This book is a strange mixture of English cottage mystery and American police procedural. Which sort of makes sense, given that it is a Canadian mystery novel.
The plot revolves around a man found dead in the cabin of a retired Toronto detective. Is it someone who wanted the former hired man, a simple man who thought he was heir to his brother’s successful farm? Or was it someone looking for the detective for revenge?
This particular plot is spread among a couple of subplots, including a convoluted story about the detective’s allegedly illegitimate son coming from England to meet his ‘father’–convoluting the story and warranting the quotation marks is the fact that the detective, as a young man in World War II, claimed to have impregnated the English girl to take the fall as the bad guy who returned to Canada and did not cause trouble for the actual father, a man of some repute in the town. So when the not-really grand daughter visited Canada and her grandfather for a couple weeks, he enjoyed having her around. Now, he’s got to wonder whether he should come clean with anyone, including his new wife.
As a newlywed in his sixties, the detective and his wife have to deal with the disposition of their duplicate properties: His cabin in the woods that he has leased or lent to the former former hired man and her house in town. In addition, he has to deal with whether to tell her his convoluted story about his granddaughter. And he keeps his investigations into the death under wraps, lying to her as to his purpose for repeated visits to see his old friends on the force in Toronto.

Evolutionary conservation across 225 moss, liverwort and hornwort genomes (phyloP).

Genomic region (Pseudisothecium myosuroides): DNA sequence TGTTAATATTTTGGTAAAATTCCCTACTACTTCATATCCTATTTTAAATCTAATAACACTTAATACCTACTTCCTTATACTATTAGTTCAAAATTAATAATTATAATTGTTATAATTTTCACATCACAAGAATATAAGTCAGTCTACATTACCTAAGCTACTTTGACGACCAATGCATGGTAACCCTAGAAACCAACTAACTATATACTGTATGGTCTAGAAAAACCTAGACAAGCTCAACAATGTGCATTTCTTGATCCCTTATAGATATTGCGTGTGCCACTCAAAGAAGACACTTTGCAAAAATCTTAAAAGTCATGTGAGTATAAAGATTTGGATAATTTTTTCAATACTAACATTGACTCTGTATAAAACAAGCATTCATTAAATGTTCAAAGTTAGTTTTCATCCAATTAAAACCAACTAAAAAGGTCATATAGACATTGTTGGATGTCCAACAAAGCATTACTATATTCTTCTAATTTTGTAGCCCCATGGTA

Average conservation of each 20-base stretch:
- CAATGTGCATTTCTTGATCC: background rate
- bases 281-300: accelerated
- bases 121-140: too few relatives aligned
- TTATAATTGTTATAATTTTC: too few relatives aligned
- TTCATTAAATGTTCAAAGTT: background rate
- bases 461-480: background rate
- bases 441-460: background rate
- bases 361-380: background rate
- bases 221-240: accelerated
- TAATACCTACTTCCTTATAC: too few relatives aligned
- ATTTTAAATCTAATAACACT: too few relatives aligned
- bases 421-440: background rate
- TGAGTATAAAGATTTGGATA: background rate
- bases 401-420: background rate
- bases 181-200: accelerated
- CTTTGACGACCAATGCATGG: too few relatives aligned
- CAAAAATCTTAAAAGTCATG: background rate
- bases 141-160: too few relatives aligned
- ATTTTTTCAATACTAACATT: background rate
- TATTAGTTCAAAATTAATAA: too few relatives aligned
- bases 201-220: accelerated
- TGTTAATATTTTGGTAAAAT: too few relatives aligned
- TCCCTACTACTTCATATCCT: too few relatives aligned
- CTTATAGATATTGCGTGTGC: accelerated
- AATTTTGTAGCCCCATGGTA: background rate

Do you think my descriptions of the subplots overshadow the plot? Then I’m giving you an accurate flavor of the book. The author has at least one other series under his belt, and this particular book, the second in its series, exaggerates the flaws of a series book–too much series business, not enough book business.
Another flaw with the book, I think, might be a bit of city bias: that is, the detective comes up from the city to the back country, so I can too easily see the author doing the same. The up country characters are a bit simple (except for the cops, of course: those guys are multi-layered with their own backstories that also detract from the plot). The detective’s cabin sits on five acres along with a mobile home–and this is a lot of land. That’s city scale. Here in the country, five acres is a yard and a hundred acres is about enough room.
So, hey, maybe this blend of chatty British tea mystery / character drama with police procedural (police are involved) is your bag. It’s not mine. I grabbed the book at the Friends of the Christian County book fair sale a while back to experiment with something new, so give me just a little credit for it. But I probably won’t go back for a second helping.
Books mentioned in this review: